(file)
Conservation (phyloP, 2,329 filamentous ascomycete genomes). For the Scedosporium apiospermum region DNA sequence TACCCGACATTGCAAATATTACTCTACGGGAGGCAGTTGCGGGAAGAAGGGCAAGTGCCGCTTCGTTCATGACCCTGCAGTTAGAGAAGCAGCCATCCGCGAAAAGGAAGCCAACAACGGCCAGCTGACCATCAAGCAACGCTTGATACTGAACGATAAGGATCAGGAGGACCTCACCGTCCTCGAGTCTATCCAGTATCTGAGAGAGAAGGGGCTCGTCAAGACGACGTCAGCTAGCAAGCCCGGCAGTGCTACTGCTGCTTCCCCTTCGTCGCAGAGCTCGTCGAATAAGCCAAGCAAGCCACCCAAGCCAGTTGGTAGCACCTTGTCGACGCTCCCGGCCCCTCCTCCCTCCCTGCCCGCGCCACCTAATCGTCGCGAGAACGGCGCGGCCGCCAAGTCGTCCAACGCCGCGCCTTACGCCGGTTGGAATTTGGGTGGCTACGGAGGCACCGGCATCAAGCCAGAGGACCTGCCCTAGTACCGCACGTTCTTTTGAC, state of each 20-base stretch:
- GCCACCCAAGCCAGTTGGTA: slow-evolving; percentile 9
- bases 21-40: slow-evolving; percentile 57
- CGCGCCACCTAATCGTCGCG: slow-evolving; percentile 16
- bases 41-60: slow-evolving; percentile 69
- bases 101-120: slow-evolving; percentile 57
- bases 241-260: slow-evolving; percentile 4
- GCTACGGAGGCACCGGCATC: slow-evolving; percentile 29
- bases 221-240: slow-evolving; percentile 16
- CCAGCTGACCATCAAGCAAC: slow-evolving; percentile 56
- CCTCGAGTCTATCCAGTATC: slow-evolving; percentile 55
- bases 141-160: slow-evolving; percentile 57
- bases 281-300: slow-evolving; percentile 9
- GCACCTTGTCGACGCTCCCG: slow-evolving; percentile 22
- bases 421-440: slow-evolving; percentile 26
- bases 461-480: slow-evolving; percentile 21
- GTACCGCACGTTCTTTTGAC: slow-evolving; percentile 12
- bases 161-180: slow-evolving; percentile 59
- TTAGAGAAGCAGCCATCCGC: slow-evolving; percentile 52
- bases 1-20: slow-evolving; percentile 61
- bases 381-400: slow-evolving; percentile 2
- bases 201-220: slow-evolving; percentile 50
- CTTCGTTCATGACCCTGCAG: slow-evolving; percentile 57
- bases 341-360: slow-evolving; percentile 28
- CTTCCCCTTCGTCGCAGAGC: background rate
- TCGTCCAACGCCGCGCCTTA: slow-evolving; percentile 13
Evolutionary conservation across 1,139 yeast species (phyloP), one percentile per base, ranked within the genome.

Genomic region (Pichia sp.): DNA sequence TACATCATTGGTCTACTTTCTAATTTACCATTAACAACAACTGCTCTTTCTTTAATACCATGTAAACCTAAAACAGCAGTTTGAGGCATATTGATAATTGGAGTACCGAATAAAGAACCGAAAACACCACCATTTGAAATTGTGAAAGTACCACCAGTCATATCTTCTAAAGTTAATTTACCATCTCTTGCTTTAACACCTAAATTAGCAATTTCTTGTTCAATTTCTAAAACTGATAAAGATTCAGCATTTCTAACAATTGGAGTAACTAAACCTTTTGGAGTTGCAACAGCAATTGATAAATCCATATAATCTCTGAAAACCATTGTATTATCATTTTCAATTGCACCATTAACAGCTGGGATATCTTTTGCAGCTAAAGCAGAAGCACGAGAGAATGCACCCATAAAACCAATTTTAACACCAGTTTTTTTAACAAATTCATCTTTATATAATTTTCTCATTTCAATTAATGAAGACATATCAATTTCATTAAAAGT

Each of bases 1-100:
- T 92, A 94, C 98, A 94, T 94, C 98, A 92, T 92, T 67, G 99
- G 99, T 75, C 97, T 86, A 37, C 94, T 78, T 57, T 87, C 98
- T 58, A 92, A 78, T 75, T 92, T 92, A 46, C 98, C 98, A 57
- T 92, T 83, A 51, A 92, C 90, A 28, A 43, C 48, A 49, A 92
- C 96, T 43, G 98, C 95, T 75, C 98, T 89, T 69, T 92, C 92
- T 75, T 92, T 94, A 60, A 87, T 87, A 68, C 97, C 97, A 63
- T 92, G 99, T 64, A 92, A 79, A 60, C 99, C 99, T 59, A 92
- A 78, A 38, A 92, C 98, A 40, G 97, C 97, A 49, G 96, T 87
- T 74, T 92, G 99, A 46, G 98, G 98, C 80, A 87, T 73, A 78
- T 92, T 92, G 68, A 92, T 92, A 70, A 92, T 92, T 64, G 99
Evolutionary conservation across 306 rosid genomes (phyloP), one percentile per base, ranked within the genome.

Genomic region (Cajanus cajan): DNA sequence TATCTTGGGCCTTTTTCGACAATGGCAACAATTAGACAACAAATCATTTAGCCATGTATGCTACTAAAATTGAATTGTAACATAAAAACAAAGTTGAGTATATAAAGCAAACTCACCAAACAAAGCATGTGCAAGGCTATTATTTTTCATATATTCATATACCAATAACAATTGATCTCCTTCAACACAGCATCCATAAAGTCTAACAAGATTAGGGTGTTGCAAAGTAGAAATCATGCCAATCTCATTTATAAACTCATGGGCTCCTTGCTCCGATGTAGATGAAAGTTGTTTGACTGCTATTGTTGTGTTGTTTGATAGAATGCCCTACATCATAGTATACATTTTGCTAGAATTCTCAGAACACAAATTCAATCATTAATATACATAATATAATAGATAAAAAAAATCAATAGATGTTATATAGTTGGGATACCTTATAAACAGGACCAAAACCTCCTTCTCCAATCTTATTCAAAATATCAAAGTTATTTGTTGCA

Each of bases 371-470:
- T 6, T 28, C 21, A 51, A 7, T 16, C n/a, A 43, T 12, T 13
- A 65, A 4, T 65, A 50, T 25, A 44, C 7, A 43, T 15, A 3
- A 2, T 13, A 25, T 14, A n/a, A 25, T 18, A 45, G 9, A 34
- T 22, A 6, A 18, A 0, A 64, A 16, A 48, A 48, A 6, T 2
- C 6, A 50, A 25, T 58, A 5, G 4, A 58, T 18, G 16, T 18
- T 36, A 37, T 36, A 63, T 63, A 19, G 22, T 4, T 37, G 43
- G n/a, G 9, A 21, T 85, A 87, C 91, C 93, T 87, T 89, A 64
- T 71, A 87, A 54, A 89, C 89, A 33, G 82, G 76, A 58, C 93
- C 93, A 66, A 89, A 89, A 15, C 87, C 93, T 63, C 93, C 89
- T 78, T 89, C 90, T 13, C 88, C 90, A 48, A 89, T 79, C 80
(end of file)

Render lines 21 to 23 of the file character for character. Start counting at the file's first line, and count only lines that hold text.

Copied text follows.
- bases 381-400: slow-evolving; percentile 2
- bases 201-220: slow-evolving; percentile 50
- CTTCGTTCATGACCCTGCAG: slow-evolving; percentile 57